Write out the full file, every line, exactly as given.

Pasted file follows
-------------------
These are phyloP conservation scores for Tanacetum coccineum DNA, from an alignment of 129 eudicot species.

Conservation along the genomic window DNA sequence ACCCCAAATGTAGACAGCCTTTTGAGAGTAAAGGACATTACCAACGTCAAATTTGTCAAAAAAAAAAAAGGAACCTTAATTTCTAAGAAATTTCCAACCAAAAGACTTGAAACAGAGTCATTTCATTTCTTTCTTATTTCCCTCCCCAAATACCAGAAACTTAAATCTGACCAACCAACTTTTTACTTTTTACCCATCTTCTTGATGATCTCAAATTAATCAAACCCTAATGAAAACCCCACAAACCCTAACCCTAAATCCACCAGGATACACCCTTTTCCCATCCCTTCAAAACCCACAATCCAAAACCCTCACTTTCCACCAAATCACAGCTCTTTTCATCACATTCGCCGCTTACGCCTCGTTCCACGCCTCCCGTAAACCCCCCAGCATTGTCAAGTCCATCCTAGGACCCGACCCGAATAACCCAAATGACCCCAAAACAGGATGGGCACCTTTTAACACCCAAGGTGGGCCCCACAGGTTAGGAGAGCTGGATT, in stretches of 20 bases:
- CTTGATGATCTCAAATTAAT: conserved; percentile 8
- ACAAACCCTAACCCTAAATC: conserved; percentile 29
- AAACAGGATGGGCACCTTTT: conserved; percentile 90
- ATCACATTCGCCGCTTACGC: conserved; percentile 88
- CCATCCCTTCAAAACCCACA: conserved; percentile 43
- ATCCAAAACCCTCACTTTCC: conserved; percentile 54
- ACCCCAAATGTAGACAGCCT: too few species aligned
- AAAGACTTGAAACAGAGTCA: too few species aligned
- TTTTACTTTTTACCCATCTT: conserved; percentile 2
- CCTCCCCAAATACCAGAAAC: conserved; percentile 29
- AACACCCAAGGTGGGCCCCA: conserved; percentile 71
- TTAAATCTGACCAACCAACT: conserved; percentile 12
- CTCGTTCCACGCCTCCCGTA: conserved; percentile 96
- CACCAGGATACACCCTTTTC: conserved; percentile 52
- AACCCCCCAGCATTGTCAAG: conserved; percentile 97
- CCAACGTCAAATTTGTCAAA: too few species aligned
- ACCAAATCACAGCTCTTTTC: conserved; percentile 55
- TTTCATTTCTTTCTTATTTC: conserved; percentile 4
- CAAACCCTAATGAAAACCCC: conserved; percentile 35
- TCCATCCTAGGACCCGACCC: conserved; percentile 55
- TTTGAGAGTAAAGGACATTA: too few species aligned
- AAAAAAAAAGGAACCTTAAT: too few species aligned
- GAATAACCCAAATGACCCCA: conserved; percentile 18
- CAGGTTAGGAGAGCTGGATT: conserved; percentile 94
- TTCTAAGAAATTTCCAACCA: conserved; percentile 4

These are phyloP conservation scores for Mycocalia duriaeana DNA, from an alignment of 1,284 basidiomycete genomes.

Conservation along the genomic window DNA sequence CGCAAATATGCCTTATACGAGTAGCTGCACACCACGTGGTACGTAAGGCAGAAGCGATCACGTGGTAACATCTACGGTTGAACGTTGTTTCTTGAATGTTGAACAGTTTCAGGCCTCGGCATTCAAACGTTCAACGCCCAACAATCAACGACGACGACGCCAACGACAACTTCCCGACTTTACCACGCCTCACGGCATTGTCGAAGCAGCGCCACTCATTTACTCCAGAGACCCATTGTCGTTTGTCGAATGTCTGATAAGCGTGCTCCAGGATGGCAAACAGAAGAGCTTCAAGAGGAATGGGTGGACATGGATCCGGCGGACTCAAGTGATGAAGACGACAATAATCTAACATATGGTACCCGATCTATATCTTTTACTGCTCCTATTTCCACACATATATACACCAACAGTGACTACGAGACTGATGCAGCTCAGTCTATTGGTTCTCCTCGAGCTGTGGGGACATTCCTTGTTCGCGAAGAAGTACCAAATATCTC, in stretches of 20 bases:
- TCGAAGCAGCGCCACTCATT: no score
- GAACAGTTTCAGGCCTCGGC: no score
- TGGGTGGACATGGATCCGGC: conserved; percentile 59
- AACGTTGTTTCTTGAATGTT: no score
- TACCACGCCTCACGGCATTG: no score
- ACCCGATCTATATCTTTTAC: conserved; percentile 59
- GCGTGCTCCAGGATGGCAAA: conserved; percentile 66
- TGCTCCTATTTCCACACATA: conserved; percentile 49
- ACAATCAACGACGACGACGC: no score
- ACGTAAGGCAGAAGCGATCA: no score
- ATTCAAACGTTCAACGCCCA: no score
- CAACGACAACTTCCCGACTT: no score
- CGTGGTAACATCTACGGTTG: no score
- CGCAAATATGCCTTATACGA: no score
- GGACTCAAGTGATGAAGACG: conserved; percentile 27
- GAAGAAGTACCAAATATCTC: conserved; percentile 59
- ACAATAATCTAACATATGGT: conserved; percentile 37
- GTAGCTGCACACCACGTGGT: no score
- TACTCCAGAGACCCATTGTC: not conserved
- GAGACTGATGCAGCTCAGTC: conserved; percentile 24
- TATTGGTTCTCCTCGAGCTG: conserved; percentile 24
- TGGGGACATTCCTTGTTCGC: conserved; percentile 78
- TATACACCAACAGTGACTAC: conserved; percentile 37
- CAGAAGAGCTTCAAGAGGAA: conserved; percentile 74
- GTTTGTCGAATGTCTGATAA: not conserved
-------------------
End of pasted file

These are phyloP conservation scores for Tanacetum coccineum DNA, from an alignment of 129 eudicot species.

Conservation along the genomic window DNA sequence ACCCCAAATGTAGACAGCCTTTTGAGAGTAAAGGACATTACCAACGTCAAATTTGTCAAAAAAAAAAAAGGAACCTTAATTTCTAAGAAATTTCCAACCAAAAGACTTGAAACAGAGTCATTTCATTTCTTTCTTATTTCCCTCCCCAAATACCAGAAACTTAAATCTGACCAACCAACTTTTTACTTTTTACCCATCTTCTTGATGATCTCAAATTAATCAAACCCTAATGAAAACCCCACAAACCCTAACCCTAAATCCACCAGGATACACCCTTTTCCCATCCCTTCAAAACCCACAATCCAAAACCCTCACTTTCCACCAAATCACAGCTCTTTTCATCACATTCGCCGCTTACGCCTCGTTCCACGCCTCCCGTAAACCCCCCAGCATTGTCAAGTCCATCCTAGGACCCGACCCGAATAACCCAAATGACCCCAAAACAGGATGGGCACCTTTTAACACCCAAGGTGGGCCCCACAGGTTAGGAGAGCTGGATT, in stretches of 20 bases:
- CTTGATGATCTCAAATTAAT: conserved; percentile 8
- ACAAACCCTAACCCTAAATC: conserved; percentile 29
- AAACAGGATGGGCACCTTTT: conserved; percentile 90
- ATCACATTCGCCGCTTACGC: conserved; percentile 88
- CCATCCCTTCAAAACCCACA: conserved; percentile 43
- ATCCAAAACCCTCACTTTCC: conserved; percentile 54
- ACCCCAAATGTAGACAGCCT: too few species aligned
- AAAGACTTGAAACAGAGTCA: too few species aligned
- TTTTACTTTTTACCCATCTT: conserved; percentile 2
- CCTCCCCAAATACCAGAAAC: conserved; percentile 29
- AACACCCAAGGTGGGCCCCA: conserved; percentile 71
- TTAAATCTGACCAACCAACT: conserved; percentile 12
- CTCGTTCCACGCCTCCCGTA: conserved; percentile 96
- CACCAGGATACACCCTTTTC: conserved; percentile 52
- AACCCCCCAGCATTGTCAAG: conserved; percentile 97
- CCAACGTCAAATTTGTCAAA: too few species aligned
- ACCAAATCACAGCTCTTTTC: conserved; percentile 55
- TTTCATTTCTTTCTTATTTC: conserved; percentile 4
- CAAACCCTAATGAAAACCCC: conserved; percentile 35
- TCCATCCTAGGACCCGACCC: conserved; percentile 55
- TTTGAGAGTAAAGGACATTA: too few species aligned
- AAAAAAAAAGGAACCTTAAT: too few species aligned
- GAATAACCCAAATGACCCCA: conserved; percentile 18
- CAGGTTAGGAGAGCTGGATT: conserved; percentile 94
- TTCTAAGAAATTTCCAACCA: conserved; percentile 4

These are phyloP conservation scores for Mycocalia duriaeana DNA, from an alignment of 1,284 basidiomycete genomes.

Conservation along the genomic window DNA sequence CGCAAATATGCCTTATACGAGTAGCTGCACACCACGTGGTACGTAAGGCAGAAGCGATCACGTGGTAACATCTACGGTTGAACGTTGTTTCTTGAATGTTGAACAGTTTCAGGCCTCGGCATTCAAACGTTCAACGCCCAACAATCAACGACGACGACGCCAACGACAACTTCCCGACTTTACCACGCCTCACGGCATTGTCGAAGCAGCGCCACTCATTTACTCCAGAGACCCATTGTCGTTTGTCGAATGTCTGATAAGCGTGCTCCAGGATGGCAAACAGAAGAGCTTCAAGAGGAATGGGTGGACATGGATCCGGCGGACTCAAGTGATGAAGACGACAATAATCTAACATATGGTACCCGATCTATATCTTTTACTGCTCCTATTTCCACACATATATACACCAACAGTGACTACGAGACTGATGCAGCTCAGTCTATTGGTTCTCCTCGAGCTGTGGGGACATTCCTTGTTCGCGAAGAAGTACCAAATATCTC, in stretches of 20 bases:
- TCGAAGCAGCGCCACTCATT: no score
- GAACAGTTTCAGGCCTCGGC: no score
- TGGGTGGACATGGATCCGGC: conserved; percentile 59
- AACGTTGTTTCTTGAATGTT: no score
- TACCACGCCTCACGGCATTG: no score
- ACCCGATCTATATCTTTTAC: conserved; percentile 59
- GCGTGCTCCAGGATGGCAAA: conserved; percentile 66
- TGCTCCTATTTCCACACATA: conserved; percentile 49
- ACAATCAACGACGACGACGC: no score
- ACGTAAGGCAGAAGCGATCA: no score
- ATTCAAACGTTCAACGCCCA: no score
- CAACGACAACTTCCCGACTT: no score
- CGTGGTAACATCTACGGTTG: no score
- CGCAAATATGCCTTATACGA: no score
- GGACTCAAGTGATGAAGACG: conserved; percentile 27
- GAAGAAGTACCAAATATCTC: conserved; percentile 59
- ACAATAATCTAACATATGGT: conserved; percentile 37
- GTAGCTGCACACCACGTGGT: no score
- TACTCCAGAGACCCATTGTC: not conserved
- GAGACTGATGCAGCTCAGTC: conserved; percentile 24
- TATTGGTTCTCCTCGAGCTG: conserved; percentile 24
- TGGGGACATTCCTTGTTCGC: conserved; percentile 78
- TATACACCAACAGTGACTAC: conserved; percentile 37
- CAGAAGAGCTTCAAGAGGAA: conserved; percentile 74
- GTTTGTCGAATGTCTGATAA: not conserved